Istanbul is Turkey's largest city and the country's cultural and economic center. It was the capital of the Roman and Ottoman empires. The city, located on the Bosporus Strait, links Europe and Asia. Matthews will study the route from the harbor to the city walls and its change over time from a transportation pathway to a commercial zone.
Iznik, known for the beautiful blue tiles and pottery, is a preserved walled city. Much of the city's urban fabric, including some of the nation's oldest religious complexes, will provide research contrasting ancient and modern construction methods. Over time, much of the redevelopment incorporated the reuse of older architectural elements in newer construction.
Bursa was the city at the western end of the Spice and Silk roads. Today it is one of the culturally and industrially modern cities in Turkey. Bursa's largest mosque, Ulu Cami, is an example of Ottoman architecture.
Matthews has been preparing for this journey for more than two years. She has drawn on numerous courses to help formulate her plan for her research in Turkey.
She was introduced to the layering of the history and regimes in the region through a class on Italy, Spain and the Ottoman Empire with architecture history associate professor Cammy Brothers. Matthews was drawn to the connections between Venice and Istanbul and communications between the cities.
A course on the rise of civilization in Mesopotamia and pre-classical civilizations with associate professor Patricia Wattenmaker, who has been involved in a long-term archaeology project in southern Turkey, added to Matthews' knowledge of the region.
A seminar on Mediterranean cities with assistant professor of architectural history Sheila Crane helped frame the way Matthews looks at cities – the infrastructure, trade and regional connections and monuments – and provided a resource for investigation of city archives.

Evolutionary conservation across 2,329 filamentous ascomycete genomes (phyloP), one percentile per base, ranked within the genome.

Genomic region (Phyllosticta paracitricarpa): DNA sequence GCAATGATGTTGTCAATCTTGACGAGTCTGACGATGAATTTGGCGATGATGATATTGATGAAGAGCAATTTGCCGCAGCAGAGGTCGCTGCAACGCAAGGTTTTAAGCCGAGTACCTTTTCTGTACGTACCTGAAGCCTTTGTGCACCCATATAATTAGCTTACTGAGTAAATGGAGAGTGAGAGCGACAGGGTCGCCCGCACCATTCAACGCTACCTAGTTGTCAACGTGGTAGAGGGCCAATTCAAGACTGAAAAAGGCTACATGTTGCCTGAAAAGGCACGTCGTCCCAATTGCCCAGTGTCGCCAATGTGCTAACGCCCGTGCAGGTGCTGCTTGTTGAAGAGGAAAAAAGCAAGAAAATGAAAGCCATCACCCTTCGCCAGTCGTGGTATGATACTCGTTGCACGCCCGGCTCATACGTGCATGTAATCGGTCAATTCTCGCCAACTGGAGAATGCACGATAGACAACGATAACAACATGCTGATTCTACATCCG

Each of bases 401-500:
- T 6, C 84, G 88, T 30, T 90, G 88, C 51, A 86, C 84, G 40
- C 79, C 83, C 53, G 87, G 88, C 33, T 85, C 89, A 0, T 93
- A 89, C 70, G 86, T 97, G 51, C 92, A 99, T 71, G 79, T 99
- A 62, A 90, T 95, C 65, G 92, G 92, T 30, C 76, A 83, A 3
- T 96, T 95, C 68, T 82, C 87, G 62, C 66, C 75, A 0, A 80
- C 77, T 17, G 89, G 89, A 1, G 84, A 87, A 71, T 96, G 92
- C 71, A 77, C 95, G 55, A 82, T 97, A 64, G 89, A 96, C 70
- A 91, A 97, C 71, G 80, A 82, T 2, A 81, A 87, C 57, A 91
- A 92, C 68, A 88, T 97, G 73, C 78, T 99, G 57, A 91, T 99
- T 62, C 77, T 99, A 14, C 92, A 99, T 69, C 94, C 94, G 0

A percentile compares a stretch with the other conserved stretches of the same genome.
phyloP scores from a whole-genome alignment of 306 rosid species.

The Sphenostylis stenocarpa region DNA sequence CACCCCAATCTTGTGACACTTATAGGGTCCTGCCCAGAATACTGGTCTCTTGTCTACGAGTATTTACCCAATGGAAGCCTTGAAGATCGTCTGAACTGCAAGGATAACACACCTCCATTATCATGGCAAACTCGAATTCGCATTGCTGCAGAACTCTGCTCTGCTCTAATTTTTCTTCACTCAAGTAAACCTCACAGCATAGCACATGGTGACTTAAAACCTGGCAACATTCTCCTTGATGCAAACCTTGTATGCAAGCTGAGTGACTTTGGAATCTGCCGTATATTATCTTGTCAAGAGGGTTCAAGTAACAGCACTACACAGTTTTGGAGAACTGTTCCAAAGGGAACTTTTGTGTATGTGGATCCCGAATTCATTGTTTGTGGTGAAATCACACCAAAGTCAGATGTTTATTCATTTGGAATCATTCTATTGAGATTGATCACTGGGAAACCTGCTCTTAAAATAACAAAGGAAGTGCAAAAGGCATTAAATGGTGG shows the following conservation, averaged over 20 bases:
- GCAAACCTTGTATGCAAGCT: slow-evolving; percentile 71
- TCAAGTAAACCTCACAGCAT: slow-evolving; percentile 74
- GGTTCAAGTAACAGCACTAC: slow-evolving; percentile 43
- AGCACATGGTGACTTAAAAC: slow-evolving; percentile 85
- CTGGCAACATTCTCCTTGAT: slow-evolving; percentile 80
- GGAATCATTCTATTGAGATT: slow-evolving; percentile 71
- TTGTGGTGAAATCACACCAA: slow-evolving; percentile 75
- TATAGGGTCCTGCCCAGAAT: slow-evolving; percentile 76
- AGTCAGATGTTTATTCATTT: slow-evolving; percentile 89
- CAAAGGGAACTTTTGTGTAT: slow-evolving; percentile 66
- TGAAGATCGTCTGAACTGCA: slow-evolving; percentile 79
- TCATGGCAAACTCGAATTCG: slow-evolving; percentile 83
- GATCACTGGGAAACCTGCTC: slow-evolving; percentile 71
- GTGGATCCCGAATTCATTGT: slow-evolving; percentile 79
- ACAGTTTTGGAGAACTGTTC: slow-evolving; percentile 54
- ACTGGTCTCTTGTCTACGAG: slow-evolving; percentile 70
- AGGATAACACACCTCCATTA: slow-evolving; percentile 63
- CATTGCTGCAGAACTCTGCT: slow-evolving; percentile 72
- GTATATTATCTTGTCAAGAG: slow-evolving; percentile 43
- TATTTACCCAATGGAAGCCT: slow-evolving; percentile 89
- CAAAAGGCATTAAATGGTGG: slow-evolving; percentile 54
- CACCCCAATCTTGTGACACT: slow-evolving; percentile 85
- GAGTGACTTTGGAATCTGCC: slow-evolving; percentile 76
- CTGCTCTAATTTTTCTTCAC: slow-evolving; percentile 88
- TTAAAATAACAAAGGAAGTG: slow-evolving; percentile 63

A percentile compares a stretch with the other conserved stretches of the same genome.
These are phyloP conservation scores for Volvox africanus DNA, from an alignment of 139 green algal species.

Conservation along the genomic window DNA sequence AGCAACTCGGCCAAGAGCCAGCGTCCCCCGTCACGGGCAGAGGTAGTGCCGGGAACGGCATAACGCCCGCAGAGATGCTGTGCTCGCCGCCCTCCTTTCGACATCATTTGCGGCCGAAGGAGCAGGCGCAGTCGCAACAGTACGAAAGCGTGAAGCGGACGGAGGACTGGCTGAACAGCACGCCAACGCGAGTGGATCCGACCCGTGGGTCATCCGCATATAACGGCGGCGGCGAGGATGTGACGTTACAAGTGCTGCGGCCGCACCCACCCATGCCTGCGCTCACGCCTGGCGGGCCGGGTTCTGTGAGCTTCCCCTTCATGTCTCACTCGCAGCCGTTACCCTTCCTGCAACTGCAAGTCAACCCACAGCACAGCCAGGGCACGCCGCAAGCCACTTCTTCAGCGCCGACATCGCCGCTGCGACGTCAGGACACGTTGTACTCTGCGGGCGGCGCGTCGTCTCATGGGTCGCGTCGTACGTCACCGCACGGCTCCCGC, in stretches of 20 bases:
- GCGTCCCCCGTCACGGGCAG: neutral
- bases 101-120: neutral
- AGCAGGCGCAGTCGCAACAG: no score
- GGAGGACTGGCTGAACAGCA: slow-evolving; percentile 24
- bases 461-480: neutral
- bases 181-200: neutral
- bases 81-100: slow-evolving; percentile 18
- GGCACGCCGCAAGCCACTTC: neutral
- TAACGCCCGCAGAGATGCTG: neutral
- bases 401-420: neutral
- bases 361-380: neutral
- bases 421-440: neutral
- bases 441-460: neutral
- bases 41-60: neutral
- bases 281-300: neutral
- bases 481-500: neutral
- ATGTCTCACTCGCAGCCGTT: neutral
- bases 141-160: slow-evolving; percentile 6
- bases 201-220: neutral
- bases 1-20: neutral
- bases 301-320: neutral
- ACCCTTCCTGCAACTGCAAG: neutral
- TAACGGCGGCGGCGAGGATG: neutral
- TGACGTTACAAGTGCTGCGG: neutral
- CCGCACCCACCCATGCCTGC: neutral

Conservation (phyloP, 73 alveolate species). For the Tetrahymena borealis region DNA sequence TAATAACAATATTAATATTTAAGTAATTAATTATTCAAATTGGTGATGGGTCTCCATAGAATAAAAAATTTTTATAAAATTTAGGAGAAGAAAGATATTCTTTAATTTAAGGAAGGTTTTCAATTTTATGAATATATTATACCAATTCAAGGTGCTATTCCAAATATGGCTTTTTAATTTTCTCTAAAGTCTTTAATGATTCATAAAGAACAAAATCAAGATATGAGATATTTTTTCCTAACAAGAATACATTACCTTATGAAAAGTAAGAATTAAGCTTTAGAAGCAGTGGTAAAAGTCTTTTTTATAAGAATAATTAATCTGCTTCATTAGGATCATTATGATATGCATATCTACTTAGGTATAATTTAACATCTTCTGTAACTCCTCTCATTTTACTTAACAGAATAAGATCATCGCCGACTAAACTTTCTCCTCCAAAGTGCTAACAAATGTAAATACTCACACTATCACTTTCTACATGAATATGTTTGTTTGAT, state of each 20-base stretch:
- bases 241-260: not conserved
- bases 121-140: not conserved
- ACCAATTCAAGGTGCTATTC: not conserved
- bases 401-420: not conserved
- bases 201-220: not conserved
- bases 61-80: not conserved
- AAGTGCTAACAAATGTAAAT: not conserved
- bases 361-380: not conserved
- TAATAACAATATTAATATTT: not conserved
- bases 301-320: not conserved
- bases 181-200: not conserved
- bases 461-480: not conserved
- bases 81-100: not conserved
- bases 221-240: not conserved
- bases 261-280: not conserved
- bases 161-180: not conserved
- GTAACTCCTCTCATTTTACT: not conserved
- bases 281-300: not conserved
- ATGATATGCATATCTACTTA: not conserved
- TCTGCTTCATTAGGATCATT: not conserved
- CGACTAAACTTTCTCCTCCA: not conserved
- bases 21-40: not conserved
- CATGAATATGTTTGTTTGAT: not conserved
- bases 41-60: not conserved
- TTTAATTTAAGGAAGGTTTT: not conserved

The School of Architecture's summer program in Vincenza, Italy, with its emphasis on drawing and observation, also provided a foundation for her program of study for next year. It will be her first visit to Turkey, but Turkey native Barack Erdim, a former faculty member and Architecture School alumnus, helped her develop some connections there.
In addition, Matthews has been conducting non-credit independent research about Turkey over the last two years.
Shortly after Matthews received word that she had been awarded the Fulbright, an unexpected e-mail arrived. It was an announcement about a critical language scholarship offered by the U.S. Department of State. Matthews applied immediately and was among six U.Va. students to win scholarships to study languages overseas this summer.
Since U.Va. does not teach Turkish, the immersion program in Ankara, Turkey, the nation's current capital, where she will study Turkish five hours a day, will be invaluable for her Fulbright work, which begins in the fall.
"I never thought when I applied to U.Va. that it would lead down all these different roads and opportunities. The student support and the generosity of the University has been tremendous," Matthews said.
Matthews has no firm plans after her stay in Turkey, but expects to continue in architecture with an emphasis on design with history and preservation tied in, she said.